home > archive > 2004 > this article

Special interests?

By Keith D. Cummings
web posted March 8, 2004

It's one of the most common attacks in American politics. John F. Kerry, the ultra-liberal junior senator from Massachusetts is trying to claim that he is different from President Bush. According to Kerry, he is the only one who isn't beholden to those dangerous groups who use their financial power to influence politics. Already evidence is surfacing that Kerry has received large donations immediately before the Senator has intervened on behalf of the donor. That alone makes his claim is ridiculous on its face, isn't it?

The truth is, the rallying cry of John Kerry's campaign is just a rewording of John McCain's idiot attacks on the First Amendment of the Constitution: money influences politics. Neither claim is true, because both claims extend from a very simple, but vital flaw. Politics don't follow the money; the money follows politics.

Most individual contributions to politicians are based on party. Those among us who appreciate the historical positions taken by Democrats, from welfare to Medicare, vote at the ballot box and with our checkbooks. We give money to the candidate we favor in the hope that he or she will vote our principles wherever it is they serve. Likewise for Republicans supporting the War on Terror and individual rights. Candidates affiliate with parties to receive financial assistance in their runs, immediately associating themselves with platforms and positions on most major issues of the day.

However, Kerry and McCain would have you believe that every politician, Republican, Democrat, Libertarian or Communist comes to the political stage with no ideas, no principles and no plans. These men and women, from Maine to California, announce their candidacy with nothing more than a desire for power. What they will do with that power is open to debate.

If you believe Kerry, et al, you believe that it's the campaign contributions that are the ultimate determiner of the positions and even the party affiliation of the candidate. John Kerry would have you believe that he would be a Republican if "Big Oil," "Big Tobacco" and the NRA had brought him enough money in the 1970s. George W. Bush is only a Republican because NARAL and the Sierra Club didn't bid high enough.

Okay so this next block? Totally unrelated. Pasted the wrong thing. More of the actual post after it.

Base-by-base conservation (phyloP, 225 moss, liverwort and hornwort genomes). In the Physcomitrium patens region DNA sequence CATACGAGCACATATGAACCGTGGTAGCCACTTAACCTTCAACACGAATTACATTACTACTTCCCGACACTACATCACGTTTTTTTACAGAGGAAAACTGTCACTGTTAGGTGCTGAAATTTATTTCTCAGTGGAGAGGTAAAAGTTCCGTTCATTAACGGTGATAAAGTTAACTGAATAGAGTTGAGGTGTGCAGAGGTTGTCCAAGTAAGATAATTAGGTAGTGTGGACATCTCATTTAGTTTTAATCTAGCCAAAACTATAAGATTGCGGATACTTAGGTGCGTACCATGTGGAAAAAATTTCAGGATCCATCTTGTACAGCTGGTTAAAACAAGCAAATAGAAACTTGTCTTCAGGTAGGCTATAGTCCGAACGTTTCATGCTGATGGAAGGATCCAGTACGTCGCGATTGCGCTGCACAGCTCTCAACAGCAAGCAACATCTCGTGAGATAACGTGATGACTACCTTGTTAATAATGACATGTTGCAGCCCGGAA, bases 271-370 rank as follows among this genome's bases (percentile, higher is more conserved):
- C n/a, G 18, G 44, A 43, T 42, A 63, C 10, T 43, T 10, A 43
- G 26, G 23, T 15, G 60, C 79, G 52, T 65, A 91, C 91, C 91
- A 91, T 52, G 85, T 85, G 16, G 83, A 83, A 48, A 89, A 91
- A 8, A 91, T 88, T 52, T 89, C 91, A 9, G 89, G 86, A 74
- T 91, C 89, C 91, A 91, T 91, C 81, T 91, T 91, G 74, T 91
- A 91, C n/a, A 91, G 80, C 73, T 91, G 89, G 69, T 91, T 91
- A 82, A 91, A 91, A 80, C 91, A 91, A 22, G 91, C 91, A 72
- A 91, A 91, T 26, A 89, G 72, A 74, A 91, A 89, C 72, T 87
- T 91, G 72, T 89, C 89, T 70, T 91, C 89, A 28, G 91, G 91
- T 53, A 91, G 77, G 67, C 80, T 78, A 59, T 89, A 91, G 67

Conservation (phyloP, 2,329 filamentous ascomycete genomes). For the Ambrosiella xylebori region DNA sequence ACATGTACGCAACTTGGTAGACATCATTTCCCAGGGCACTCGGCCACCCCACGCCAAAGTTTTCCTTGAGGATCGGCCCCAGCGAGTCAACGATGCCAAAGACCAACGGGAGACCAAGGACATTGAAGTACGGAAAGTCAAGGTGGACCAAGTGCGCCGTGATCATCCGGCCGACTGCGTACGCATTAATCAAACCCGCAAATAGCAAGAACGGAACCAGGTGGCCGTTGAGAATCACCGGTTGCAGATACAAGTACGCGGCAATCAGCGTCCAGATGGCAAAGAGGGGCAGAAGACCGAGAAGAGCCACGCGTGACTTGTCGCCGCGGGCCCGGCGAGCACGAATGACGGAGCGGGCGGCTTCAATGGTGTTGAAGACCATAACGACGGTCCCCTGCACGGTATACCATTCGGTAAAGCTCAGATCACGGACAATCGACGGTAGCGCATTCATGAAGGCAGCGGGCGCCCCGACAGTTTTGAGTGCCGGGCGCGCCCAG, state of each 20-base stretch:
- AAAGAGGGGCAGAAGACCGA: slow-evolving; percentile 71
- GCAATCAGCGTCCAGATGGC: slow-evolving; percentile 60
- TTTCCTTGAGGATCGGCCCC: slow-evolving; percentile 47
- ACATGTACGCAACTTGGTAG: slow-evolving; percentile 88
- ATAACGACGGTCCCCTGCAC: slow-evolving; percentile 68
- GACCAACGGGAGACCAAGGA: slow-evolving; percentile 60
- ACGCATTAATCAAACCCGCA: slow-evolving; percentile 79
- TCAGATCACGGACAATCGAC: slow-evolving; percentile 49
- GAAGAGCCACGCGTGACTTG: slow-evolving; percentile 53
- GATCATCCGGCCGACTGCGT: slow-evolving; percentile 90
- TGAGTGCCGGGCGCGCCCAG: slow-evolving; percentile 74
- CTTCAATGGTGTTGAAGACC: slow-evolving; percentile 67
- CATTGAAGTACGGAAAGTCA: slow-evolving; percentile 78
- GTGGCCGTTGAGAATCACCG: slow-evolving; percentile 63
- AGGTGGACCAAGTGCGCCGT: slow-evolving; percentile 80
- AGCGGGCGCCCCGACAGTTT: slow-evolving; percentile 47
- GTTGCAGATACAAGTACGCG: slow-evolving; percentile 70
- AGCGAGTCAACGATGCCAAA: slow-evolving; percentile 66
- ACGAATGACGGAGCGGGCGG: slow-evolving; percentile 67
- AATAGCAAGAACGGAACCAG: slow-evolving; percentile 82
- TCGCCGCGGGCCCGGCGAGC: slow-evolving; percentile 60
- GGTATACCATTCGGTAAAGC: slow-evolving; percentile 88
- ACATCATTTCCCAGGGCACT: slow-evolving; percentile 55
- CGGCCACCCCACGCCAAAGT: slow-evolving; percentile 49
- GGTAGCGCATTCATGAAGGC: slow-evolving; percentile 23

Of course, this makes no sense. The NRA and Club For Growth don't support John Kerry because he is an ultra-liberal senator who believes in stealing money from those people who work hard to produce jobs and economic prosperity and giving it to lazy welfare mothers and radical groups opposed to the Second Amendment. Bush gets his money from sources other than NARAL because he doesn't support "a woman's right to choose," not the other way around.

If Congressman Jefferson Smith of Virginia has received a high score from Club for Growth for supporting pro-growth, pro-business positions, he's going to receive pro-growth, pro-business dollars. When Smith retires, there is a reason that one of his young staffers is often the chosen candidate to replace him. An unknown politician, with no track record of voting, or supporting the voting record of a former office holder faces an uphill battle. More than anything else, the need to have financial support of like-thinking individuals and groups is what makes it most difficult for first time candidates to launch a successful run for office. Many current members of Congress, for example, are former staffers of other Congressmen. If you want the money, you need to have a position that draws the money.

These "special interest" groups are nothing more than groups of individuals who have decided to use the power of numbers to attempt to sway government. Like the evil corporations, PACs and other "special interest" groups are not entities unto themselves. They exist because people have gathered together, for religious, political or economic reasons to form them. There is nothing purer, or purely American, than these often maligned confederations.

The First Amendment grants "…the right of the people to peacefully assemble…" If the American people choose to use that right to join any group that promotes any political position, that is their right. If they wish to use the power of their combined wallets to support the candidate of their choice, more power to them. Politicians on both sides of the aisle should stop maligning these groups as somehow evil and wrong. They are the backbone of American politics, and contrary to popular belief, their money follows the politicians, not the other way around.

Keith D. Cummings is the author of Opening Bell, a political / financial thriller. His website is http://www.keith-cummings.com.

Printer friendly version
Printer friendly version
Send a link to this page!
Send a link to this story




Printer friendly version Send a link to this page!


Get weekly updates about new issues of ESR!
e-mail:
Subscribe
Unsubscribe

 

Home

1996-2013, Enter Stage Right and/or its creators. All rights reserved.